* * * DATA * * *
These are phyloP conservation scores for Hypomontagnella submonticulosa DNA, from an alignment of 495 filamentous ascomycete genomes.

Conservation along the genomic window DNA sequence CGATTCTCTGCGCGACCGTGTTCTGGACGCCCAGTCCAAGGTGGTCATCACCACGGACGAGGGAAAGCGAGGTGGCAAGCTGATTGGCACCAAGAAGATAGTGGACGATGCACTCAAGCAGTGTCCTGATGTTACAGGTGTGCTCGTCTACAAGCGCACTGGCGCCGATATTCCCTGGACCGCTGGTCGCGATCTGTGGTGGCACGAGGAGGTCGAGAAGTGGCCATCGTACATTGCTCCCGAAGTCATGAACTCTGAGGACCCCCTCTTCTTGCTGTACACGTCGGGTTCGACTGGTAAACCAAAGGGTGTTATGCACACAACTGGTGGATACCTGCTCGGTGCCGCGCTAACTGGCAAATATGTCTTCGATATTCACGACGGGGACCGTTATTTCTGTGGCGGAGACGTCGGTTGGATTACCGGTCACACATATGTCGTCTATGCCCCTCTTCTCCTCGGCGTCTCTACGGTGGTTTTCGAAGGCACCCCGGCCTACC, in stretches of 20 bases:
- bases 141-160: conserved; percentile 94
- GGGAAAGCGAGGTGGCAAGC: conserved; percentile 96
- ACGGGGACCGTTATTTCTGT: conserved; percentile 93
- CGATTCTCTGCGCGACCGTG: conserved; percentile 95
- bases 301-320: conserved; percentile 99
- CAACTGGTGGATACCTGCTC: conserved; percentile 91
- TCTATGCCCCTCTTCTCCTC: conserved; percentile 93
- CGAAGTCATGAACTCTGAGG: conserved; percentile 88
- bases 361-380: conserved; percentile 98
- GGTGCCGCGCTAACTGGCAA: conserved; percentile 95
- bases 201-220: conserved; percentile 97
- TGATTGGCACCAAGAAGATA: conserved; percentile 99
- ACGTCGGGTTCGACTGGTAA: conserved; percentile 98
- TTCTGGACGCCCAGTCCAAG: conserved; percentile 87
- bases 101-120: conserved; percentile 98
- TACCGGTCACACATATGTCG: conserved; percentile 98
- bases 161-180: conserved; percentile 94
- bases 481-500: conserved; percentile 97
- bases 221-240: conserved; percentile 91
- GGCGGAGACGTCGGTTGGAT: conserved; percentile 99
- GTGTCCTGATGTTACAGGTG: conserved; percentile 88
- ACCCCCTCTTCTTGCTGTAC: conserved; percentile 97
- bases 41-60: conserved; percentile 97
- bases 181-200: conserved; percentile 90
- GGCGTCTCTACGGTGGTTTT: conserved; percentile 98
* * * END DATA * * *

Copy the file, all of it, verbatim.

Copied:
These are phyloP conservation scores for Hypomontagnella submonticulosa DNA, from an alignment of 495 filamentous ascomycete genomes.

Conservation along the genomic window DNA sequence CGATTCTCTGCGCGACCGTGTTCTGGACGCCCAGTCCAAGGTGGTCATCACCACGGACGAGGGAAAGCGAGGTGGCAAGCTGATTGGCACCAAGAAGATAGTGGACGATGCACTCAAGCAGTGTCCTGATGTTACAGGTGTGCTCGTCTACAAGCGCACTGGCGCCGATATTCCCTGGACCGCTGGTCGCGATCTGTGGTGGCACGAGGAGGTCGAGAAGTGGCCATCGTACATTGCTCCCGAAGTCATGAACTCTGAGGACCCCCTCTTCTTGCTGTACACGTCGGGTTCGACTGGTAAACCAAAGGGTGTTATGCACACAACTGGTGGATACCTGCTCGGTGCCGCGCTAACTGGCAAATATGTCTTCGATATTCACGACGGGGACCGTTATTTCTGTGGCGGAGACGTCGGTTGGATTACCGGTCACACATATGTCGTCTATGCCCCTCTTCTCCTCGGCGTCTCTACGGTGGTTTTCGAAGGCACCCCGGCCTACC, in stretches of 20 bases:
- bases 141-160: conserved; percentile 94
- GGGAAAGCGAGGTGGCAAGC: conserved; percentile 96
- ACGGGGACCGTTATTTCTGT: conserved; percentile 93
- CGATTCTCTGCGCGACCGTG: conserved; percentile 95
- bases 301-320: conserved; percentile 99
- CAACTGGTGGATACCTGCTC: conserved; percentile 91
- TCTATGCCCCTCTTCTCCTC: conserved; percentile 93
- CGAAGTCATGAACTCTGAGG: conserved; percentile 88
- bases 361-380: conserved; percentile 98
- GGTGCCGCGCTAACTGGCAA: conserved; percentile 95
- bases 201-220: conserved; percentile 97
- TGATTGGCACCAAGAAGATA: conserved; percentile 99
- ACGTCGGGTTCGACTGGTAA: conserved; percentile 98
- TTCTGGACGCCCAGTCCAAG: conserved; percentile 87
- bases 101-120: conserved; percentile 98
- TACCGGTCACACATATGTCG: conserved; percentile 98
- bases 161-180: conserved; percentile 94
- bases 481-500: conserved; percentile 97
- bases 221-240: conserved; percentile 91
- GGCGGAGACGTCGGTTGGAT: conserved; percentile 99
- GTGTCCTGATGTTACAGGTG: conserved; percentile 88
- ACCCCCTCTTCTTGCTGTAC: conserved; percentile 97
- bases 41-60: conserved; percentile 97
- bases 181-200: conserved; percentile 90
- GGCGTCTCTACGGTGGTTTT: conserved; percentile 98